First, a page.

Exxon lobbyist says it pushed trade groups to ‘be out front’ on forever chemicals in activist recording
A lobbyist for ExxonMobil said that it pushed trade groups to be at the forefront on an issue dealing with a class of toxic chemicals, saying in recordings taken by undercover activists that he didn’t want the company tied to those chemicals.
“We manufacture PFAS, the chemical, we use it in our firefighting equipment, so we have pushed our associations to be out front on that,” said Exxon lobbyist Keith McCoy in audio that was recorded by the group Unearthed and later reviewed by The Hill.
McCoy specifically mentioned the American Petroleum Institute and the American Chemistry Council.
McCoy added in the recording that he doesn’t think Exxon’s brand is “good” for PFAS.
“We think if word got out that ExxonMobil manufactured those chemicals, that ExxonMobil uses those chemicals, it’s a talking point,” McCoy said. “It becomes the ExxonMobil chemical.”
An Exxon spokesperson denied that the company manufactures PFAS and said McCoy’s comments don’t reflect the company’s position.
“ExxonMobil does not manufacture PFAS. Any statements to the contrary are simply false,” spokesperson Casey Norton said via email. “Products the company manufacturers are disclosed with government authorities and are publicly available.”
“This is an example of the many misstatements and false characterizations made in the recorded interviews. We condemn the statements. They in no way represent the company’s position on the issue,” he added.
However, Norton did acknowledge that the company uses PFAS compounds in some of its products.
“Like many manufacturers, we use PFAS compounds in some products. For example, PFAS are found in common products such as wire insulation, circuit boards, and computer components,” the spokesperson said.
Bethany Aronhalt, a spokesperson for the American Petroleum Institute, said in an email that the group is transparent about who’s on its board and where the industry stands on policy issues.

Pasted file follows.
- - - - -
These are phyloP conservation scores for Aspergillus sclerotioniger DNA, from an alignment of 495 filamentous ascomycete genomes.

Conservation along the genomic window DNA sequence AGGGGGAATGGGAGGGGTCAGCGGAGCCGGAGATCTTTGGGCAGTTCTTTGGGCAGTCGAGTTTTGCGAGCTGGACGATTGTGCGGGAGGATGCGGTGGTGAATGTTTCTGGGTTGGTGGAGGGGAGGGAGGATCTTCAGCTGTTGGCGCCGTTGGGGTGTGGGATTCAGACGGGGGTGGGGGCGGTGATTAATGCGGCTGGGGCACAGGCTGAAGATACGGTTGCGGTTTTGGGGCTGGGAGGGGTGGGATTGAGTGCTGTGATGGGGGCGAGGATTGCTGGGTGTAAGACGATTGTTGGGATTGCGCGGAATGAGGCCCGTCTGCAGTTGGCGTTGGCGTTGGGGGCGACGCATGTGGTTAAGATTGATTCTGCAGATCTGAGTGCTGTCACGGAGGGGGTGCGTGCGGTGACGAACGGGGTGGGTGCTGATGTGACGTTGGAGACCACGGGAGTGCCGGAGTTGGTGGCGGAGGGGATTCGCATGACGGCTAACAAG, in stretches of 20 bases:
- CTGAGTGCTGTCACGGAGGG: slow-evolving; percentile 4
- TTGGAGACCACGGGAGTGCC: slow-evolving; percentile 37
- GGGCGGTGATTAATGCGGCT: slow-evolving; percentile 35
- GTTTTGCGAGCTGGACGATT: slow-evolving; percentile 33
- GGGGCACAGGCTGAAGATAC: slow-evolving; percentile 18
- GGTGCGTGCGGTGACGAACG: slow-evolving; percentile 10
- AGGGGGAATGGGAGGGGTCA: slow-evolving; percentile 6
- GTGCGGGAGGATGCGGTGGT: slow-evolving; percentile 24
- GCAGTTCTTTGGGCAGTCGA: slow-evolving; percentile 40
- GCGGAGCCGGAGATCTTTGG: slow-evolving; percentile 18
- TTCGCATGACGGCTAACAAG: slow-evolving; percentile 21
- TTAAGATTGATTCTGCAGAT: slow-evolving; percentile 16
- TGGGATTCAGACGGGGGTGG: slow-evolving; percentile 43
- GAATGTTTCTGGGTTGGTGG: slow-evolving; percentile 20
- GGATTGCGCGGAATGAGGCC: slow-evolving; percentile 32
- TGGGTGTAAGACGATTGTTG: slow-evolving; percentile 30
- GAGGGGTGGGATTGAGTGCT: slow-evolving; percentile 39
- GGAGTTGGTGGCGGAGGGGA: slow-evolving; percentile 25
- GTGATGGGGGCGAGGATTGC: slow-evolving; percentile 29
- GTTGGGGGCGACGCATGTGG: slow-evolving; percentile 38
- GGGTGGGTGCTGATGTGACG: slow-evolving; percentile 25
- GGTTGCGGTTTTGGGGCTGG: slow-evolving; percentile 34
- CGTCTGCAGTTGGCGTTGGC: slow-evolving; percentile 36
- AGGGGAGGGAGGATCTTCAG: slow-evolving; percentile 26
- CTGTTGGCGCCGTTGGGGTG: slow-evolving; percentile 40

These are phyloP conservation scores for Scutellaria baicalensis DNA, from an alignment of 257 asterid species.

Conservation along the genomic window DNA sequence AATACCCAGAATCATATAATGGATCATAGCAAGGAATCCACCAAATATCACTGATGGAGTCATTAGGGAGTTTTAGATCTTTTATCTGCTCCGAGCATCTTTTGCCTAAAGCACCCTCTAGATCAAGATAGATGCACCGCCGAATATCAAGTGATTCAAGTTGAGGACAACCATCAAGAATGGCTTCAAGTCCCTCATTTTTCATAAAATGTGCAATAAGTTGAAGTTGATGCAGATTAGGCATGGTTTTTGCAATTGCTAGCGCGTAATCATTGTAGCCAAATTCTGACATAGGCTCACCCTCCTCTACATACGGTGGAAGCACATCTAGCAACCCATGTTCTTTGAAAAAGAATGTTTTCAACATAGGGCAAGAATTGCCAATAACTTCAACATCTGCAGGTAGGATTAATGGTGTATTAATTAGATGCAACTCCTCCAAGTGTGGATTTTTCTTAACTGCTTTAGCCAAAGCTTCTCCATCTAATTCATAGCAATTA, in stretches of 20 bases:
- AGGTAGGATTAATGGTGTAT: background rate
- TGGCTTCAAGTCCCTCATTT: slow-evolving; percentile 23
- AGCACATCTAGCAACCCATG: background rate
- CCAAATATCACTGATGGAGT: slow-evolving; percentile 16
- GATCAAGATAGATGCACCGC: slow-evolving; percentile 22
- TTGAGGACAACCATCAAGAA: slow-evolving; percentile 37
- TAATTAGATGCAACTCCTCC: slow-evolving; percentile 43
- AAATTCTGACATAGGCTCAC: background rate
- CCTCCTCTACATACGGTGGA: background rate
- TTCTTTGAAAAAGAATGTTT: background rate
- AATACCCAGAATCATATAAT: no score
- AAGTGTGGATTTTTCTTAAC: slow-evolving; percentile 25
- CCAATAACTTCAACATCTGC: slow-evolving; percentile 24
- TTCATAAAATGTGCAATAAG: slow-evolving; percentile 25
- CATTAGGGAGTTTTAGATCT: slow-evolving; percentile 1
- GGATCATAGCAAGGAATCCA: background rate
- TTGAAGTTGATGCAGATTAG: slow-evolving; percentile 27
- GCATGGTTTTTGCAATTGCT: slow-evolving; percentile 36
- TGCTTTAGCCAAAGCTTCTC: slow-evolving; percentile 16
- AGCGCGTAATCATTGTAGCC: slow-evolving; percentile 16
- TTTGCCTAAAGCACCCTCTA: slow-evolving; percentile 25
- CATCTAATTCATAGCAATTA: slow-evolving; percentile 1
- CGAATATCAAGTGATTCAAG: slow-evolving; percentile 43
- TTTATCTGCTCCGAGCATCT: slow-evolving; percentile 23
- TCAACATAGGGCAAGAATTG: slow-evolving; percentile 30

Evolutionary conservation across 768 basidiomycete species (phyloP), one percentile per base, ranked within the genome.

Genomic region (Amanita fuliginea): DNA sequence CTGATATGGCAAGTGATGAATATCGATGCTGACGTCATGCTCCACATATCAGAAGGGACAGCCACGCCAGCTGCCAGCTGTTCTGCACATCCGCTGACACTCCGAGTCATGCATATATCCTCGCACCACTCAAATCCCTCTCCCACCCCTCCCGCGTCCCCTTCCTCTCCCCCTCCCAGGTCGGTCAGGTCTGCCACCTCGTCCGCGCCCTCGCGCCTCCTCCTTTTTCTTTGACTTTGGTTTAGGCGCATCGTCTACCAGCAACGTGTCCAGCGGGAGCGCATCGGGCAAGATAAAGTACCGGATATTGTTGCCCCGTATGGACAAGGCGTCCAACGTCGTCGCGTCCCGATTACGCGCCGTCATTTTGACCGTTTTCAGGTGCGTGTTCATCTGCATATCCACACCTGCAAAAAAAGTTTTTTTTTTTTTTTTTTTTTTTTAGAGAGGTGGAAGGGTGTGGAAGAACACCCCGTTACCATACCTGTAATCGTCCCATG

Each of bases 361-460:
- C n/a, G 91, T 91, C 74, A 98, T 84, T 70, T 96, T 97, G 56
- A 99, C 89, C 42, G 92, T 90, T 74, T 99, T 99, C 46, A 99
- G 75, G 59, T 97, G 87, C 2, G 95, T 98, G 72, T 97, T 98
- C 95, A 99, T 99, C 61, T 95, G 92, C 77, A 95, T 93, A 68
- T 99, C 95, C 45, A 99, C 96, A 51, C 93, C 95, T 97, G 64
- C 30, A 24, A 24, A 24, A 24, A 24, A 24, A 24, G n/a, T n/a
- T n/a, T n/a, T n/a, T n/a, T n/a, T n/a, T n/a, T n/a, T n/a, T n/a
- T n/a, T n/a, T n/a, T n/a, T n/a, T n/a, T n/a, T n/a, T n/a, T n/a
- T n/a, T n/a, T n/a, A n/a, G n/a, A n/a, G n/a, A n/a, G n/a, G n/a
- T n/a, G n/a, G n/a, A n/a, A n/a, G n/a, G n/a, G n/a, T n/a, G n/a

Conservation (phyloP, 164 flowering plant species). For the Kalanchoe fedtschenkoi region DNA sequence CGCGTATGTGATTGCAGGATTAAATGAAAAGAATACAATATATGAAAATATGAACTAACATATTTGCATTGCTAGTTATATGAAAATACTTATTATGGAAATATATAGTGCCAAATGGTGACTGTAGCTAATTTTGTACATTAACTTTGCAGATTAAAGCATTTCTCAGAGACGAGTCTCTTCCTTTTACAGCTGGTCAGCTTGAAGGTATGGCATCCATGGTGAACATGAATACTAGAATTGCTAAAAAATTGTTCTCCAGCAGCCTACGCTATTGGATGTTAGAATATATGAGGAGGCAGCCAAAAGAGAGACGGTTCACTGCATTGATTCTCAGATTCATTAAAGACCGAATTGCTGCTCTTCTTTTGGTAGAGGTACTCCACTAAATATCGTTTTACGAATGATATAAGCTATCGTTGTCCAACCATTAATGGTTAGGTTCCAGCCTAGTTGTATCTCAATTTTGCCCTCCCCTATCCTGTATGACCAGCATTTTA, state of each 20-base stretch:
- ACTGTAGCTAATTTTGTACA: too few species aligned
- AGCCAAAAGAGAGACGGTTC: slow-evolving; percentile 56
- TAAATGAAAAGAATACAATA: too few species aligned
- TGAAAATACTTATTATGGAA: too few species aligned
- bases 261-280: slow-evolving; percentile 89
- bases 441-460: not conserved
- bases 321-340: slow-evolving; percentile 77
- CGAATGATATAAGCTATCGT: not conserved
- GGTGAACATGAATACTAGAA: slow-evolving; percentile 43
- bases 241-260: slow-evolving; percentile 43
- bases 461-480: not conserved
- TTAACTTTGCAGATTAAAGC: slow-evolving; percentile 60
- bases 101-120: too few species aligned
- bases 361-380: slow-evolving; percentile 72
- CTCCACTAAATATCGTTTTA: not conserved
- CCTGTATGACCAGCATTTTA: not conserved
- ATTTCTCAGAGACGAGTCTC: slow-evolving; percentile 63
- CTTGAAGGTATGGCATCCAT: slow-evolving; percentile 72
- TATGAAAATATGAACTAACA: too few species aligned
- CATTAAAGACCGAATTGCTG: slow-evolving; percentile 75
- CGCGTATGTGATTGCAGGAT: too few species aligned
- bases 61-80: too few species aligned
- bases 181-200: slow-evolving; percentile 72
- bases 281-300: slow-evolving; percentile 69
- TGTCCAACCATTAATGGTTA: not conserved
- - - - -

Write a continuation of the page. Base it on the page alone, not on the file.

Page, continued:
“We proudly disclose and advocate for both, either as API alone or as part of broader coalitions of manufacturers,” Aronhalt said. “Our industry has a long public record of supporting policies that enable the safe and responsible development and use of American energy and other petroleum products while reducing emissions and protecting public health.”
The American Chemistry Council responded with a similar statement on Friday.
“The American Chemistry Council works openly and transparently to advance constructive, collaborative, and science-based public policy solutions,” the group said. “Our work requires us to engage with a diverse set of stakeholders — from policymakers to NGOs, to the broader business community, including those like-minded, and not. Our positions are public and on the record.”
Types of PFAS chemicals have been linked to health issues including cancer and immune system problems. They can be found in a variety of household goods, as well as drinking water.
PFAS chemicals are sometimes referred to as “forever chemicals” because they are persistent in the human body and environment and can accumulate over time.
The recordings are the second release from Unearthed this week; on Wednesday, the group published comments in which McCoy said the company “aggressively [fought] against some of the science” on climate change, and called the company’s support for a carbon tax a talking point.
Both Exxon’s CEO and McCoy apologized for those statements, with the CEO adding that the comments “ in no way represent the company’s position on a variety of issues, including climate policy.”
In the new set of comments, McCoy also described a plastics strategy, comparing it to how he advocates on climate.
“When climate change came, well it’s here, but well when it started, you started to have conversations to say, ‘well you can’t completely change the electric grid from coal and gas into wind and here’s why.’ It’s the same conversation: ‘you can’t ban plastics because here’s why,’ ” he said.
Unearthed said that a reporter affiliated with the group went undercover to talk with the lobbyist.
Updated on Friday at 11:06 a.m.
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